tl;dr - mostly just a gripe!
BTW, that should be CP2000
Back in 2013, when I was tidying up my Keogh as part of my retirement prep, I sold my shares in Blackstone … or so I thought. From Fidelity's perspective the shares were sold. On Blackstone's end however (presumably because it was Friday 13th) a mistake was made, and somehow I became some sort of 'partner.' Thenceforth, I started receiving Form K1's with sundry drivel, describing 'my share' of Blackstone's financial machinations. Said K1's were duly binned!
FF to my 2016 tax return, and I made a material omission, that pushed me into an IRS review. The IRS sent me a CP2000, which essentially flags discrepancies between what I report, and what others have reported. Lo and behold, my Blackstone 'partnership' was itemized alongside my other omission, and the IRS invited payment.
I called up Blackstone's investor relations department, who together with Fidelity, were able to remove me from their books -- I am now no longer a partner. So, I asked, how do I go about getting my tax obligation reduced? Answer: Oh, you'll have to get your accountant to file form 8082! Thanks!!!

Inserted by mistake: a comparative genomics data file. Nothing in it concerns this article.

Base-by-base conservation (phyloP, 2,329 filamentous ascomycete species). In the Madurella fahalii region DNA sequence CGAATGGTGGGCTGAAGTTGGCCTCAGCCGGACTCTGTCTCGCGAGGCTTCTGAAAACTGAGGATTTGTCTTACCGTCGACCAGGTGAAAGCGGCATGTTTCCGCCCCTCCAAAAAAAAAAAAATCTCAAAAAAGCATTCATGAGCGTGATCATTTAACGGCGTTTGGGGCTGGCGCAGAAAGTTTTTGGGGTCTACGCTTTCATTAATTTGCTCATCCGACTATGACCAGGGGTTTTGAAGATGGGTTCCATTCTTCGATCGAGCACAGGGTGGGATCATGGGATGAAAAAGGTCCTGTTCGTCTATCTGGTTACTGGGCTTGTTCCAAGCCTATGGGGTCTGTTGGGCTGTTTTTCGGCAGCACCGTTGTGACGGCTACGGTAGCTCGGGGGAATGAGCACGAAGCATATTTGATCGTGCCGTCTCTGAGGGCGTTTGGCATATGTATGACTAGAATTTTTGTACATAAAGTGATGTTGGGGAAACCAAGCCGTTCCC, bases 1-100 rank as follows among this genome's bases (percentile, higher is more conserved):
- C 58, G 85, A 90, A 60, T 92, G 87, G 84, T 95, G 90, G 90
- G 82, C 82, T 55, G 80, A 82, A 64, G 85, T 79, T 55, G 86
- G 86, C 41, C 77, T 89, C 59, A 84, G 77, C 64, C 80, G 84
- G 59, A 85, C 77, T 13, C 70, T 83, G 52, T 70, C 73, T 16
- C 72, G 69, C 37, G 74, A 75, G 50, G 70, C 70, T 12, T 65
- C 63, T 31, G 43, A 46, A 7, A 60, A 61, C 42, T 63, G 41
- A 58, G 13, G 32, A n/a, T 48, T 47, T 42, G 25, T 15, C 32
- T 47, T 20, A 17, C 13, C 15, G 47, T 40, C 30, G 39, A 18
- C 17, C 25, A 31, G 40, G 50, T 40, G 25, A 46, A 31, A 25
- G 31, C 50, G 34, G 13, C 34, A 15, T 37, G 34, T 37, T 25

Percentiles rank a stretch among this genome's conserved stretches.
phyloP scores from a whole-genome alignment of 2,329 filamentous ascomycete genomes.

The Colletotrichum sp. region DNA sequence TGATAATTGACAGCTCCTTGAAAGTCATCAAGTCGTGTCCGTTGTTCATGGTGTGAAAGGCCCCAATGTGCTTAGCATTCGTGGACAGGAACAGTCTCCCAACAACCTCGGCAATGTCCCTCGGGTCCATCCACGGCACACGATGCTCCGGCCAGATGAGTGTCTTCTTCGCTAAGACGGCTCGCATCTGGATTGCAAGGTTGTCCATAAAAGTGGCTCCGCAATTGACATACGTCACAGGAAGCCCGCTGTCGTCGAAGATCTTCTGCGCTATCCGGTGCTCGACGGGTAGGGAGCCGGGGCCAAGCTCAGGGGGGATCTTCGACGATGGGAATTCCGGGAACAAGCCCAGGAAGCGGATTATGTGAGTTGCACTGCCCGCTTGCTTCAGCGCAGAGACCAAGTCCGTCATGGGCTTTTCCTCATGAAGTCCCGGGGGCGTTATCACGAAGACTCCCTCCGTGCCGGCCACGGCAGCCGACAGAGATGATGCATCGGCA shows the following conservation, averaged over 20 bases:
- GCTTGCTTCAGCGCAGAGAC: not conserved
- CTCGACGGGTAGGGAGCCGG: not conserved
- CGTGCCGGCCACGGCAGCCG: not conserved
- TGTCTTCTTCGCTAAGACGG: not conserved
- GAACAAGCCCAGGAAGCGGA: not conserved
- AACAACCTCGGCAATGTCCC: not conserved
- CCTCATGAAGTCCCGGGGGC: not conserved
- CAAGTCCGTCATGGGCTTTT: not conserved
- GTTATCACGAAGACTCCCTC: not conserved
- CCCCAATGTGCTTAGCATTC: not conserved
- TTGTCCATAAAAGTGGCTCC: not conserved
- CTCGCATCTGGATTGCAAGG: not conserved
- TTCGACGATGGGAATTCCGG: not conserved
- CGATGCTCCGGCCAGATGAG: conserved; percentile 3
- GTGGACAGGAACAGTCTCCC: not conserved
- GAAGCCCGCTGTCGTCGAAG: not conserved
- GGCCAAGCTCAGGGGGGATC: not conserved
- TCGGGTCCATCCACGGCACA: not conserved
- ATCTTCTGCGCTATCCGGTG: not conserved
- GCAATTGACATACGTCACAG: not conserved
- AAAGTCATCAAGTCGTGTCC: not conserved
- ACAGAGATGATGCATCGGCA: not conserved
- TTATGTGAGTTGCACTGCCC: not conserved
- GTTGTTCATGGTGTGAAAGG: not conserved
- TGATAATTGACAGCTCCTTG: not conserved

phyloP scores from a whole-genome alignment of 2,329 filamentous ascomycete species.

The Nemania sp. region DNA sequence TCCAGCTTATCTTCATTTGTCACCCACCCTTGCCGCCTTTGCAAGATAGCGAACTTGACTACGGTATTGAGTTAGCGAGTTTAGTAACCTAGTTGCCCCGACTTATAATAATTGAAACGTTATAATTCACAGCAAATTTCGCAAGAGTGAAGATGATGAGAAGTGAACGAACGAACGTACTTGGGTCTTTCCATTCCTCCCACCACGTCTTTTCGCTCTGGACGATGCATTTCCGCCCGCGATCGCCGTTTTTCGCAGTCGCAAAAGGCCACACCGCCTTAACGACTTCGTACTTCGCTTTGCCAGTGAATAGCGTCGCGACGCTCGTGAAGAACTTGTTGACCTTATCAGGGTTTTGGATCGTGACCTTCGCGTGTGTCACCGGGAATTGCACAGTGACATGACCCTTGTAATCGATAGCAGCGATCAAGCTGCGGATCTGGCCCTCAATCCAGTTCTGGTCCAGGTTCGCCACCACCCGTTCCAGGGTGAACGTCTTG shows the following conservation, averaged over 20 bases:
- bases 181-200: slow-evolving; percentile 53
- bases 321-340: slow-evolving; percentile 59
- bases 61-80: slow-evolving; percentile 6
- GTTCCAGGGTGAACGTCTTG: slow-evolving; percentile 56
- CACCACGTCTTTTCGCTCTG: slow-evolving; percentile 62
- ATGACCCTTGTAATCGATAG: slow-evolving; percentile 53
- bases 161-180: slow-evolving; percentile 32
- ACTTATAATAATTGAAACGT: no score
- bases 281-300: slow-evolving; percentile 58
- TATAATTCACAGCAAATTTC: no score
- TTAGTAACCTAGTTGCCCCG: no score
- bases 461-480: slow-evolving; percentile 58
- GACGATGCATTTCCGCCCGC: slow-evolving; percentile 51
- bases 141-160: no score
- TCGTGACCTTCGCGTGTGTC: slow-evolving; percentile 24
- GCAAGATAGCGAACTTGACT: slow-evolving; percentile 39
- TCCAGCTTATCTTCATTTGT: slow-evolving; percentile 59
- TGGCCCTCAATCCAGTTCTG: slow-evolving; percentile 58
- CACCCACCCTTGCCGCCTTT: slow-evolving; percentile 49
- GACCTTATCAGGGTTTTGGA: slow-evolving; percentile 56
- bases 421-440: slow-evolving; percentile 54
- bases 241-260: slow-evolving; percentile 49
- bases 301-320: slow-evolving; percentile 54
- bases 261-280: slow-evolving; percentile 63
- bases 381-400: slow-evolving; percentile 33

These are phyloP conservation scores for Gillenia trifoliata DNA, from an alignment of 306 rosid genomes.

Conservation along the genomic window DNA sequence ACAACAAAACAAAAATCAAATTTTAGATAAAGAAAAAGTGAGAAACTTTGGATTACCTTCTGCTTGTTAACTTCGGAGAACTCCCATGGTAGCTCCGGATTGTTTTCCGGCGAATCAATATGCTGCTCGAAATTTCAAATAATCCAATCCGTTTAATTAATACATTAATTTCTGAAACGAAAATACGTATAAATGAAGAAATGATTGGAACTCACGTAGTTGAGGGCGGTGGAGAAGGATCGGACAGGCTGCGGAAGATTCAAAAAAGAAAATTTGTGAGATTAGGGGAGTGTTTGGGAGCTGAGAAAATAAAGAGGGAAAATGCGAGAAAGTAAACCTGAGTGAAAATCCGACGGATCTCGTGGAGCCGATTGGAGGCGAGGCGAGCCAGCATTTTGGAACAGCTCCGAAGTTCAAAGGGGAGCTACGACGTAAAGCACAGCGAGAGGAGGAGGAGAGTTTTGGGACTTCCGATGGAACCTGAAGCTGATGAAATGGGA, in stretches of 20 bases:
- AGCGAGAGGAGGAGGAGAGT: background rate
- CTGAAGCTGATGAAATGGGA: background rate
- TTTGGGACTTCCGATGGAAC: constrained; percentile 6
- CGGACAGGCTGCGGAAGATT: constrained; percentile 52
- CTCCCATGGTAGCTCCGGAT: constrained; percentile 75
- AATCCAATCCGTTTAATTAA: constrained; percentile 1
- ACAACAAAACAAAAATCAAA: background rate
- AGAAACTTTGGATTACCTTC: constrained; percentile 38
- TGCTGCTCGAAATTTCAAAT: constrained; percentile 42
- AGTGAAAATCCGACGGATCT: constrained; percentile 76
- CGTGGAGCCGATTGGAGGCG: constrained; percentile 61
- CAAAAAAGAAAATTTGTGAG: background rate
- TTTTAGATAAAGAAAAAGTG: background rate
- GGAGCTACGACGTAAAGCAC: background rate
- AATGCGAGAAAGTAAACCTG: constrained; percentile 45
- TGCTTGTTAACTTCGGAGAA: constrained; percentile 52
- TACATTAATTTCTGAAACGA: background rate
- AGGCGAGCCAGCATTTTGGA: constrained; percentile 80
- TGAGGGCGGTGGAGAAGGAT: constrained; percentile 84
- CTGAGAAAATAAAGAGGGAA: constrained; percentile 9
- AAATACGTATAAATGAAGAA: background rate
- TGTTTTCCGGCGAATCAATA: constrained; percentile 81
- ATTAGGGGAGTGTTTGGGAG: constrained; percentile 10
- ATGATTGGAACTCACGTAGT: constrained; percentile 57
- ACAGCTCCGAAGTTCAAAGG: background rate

Having googled form 8082, I suspect that having that form completed correctly will cost substantially more that the $80 that the IRS is asking; especially since I don't have an accountant, and it'll cost that much just to have them review my taxes in the first place.
Moral: If you receive spurious Form K1's around tax season: call up and get them taken care of on a more timely basis than I did!
Also: Let the heavens resound with my ill-feelings towards Blackstone's 'partnership' organization!